Conductivity increased in Upper Ohio River Valley streams during the hot and dry summer of 2020

Authors

  • Emily Huff West Liberty University
  • James Wood West Liberty University

Abstract

As the climate begins to change, streams are faced with rising water temperatures and prolonged droughts. Droughts can lead to low flow and increases conductivity concentrations in streams, which can cause stressful events for organisms present. We collected water chemistry data at 24 sites over the summer months of 2019 and 2020 to see if there were any significant differences between the years. We sampled streams ranging in size from headwater to 8th order and impairment ranging from biologically healthy to acid mine drainage (AMD) impacted. We found conductivity to be higher at all of our sites in 2020, while 14 of the 24 had warmer water temperatures. In our non-AMD sites, conductivity increased by 100 µS cm-1 in 2020 posing increased stress for organisms present, while sites affected by AMD were always over 1,000 µS cm-1. Rising temperature and increasing conductivity create challenges for sensitive species while more tolerant species become more dominant.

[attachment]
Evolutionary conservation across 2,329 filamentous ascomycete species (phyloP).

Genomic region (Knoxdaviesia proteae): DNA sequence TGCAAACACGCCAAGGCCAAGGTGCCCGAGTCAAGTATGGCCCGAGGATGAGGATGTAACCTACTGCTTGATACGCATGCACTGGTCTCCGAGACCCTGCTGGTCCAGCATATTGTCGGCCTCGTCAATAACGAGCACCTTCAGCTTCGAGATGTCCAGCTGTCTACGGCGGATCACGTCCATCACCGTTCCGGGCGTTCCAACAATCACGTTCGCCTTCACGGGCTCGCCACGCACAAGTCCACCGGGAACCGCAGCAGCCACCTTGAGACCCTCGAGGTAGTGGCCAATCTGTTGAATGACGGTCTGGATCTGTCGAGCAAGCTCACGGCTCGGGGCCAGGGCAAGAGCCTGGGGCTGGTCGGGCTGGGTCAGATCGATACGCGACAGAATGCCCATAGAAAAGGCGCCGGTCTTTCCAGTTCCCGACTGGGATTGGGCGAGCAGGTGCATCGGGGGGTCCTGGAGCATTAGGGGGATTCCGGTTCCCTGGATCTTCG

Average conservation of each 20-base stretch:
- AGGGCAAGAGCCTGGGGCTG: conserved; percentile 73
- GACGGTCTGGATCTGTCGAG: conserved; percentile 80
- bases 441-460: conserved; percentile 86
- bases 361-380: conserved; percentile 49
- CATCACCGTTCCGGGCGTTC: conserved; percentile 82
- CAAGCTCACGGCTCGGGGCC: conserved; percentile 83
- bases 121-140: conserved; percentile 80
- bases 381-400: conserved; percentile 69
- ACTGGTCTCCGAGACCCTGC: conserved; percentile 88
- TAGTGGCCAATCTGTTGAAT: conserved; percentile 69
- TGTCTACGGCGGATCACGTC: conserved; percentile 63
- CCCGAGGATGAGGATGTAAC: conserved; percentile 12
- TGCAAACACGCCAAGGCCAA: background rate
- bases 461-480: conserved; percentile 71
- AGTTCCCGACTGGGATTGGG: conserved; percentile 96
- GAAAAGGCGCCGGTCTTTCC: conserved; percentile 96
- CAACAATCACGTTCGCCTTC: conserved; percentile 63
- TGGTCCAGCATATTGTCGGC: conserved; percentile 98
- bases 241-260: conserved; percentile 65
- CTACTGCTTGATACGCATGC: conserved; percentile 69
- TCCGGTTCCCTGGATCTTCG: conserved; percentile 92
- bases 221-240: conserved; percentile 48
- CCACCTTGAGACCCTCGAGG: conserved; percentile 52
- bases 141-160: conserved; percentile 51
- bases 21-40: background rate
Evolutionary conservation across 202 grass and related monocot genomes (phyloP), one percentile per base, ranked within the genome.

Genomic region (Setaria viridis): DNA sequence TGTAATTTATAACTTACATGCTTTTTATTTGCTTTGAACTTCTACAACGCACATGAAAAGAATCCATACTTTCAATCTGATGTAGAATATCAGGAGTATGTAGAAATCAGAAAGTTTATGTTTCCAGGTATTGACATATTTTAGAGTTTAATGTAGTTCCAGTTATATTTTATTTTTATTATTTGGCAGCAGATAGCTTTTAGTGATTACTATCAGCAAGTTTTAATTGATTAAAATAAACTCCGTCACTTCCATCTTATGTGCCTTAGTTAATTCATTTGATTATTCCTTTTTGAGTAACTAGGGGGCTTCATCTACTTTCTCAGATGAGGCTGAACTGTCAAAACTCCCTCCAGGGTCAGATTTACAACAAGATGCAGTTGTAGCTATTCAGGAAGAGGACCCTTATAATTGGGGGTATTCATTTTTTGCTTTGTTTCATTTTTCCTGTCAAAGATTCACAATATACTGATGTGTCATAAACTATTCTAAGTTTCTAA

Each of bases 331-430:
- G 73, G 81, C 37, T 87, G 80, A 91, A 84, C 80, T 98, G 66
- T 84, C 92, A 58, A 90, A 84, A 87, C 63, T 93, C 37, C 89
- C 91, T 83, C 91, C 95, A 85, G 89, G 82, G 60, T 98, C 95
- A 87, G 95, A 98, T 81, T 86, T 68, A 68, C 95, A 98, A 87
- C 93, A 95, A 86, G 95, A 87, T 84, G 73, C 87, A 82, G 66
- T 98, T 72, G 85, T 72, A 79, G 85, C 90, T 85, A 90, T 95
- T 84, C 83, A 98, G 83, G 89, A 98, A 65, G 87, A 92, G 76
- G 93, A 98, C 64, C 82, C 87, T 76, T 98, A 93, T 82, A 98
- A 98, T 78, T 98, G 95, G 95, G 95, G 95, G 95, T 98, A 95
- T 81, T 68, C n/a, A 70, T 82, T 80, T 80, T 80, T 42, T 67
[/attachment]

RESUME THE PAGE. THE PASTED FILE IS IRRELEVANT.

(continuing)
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Published

2021-08-16

How to Cite

Huff, E., & Wood, J. (2021). Conductivity increased in Upper Ohio River Valley streams during the hot and dry summer of 2020. Proceedings of the West Virginia Academy of Science, 93(3). Retrieved from https://pwvas.org/index.php/pwvas/article/view/843

Issue

Section

Research Articles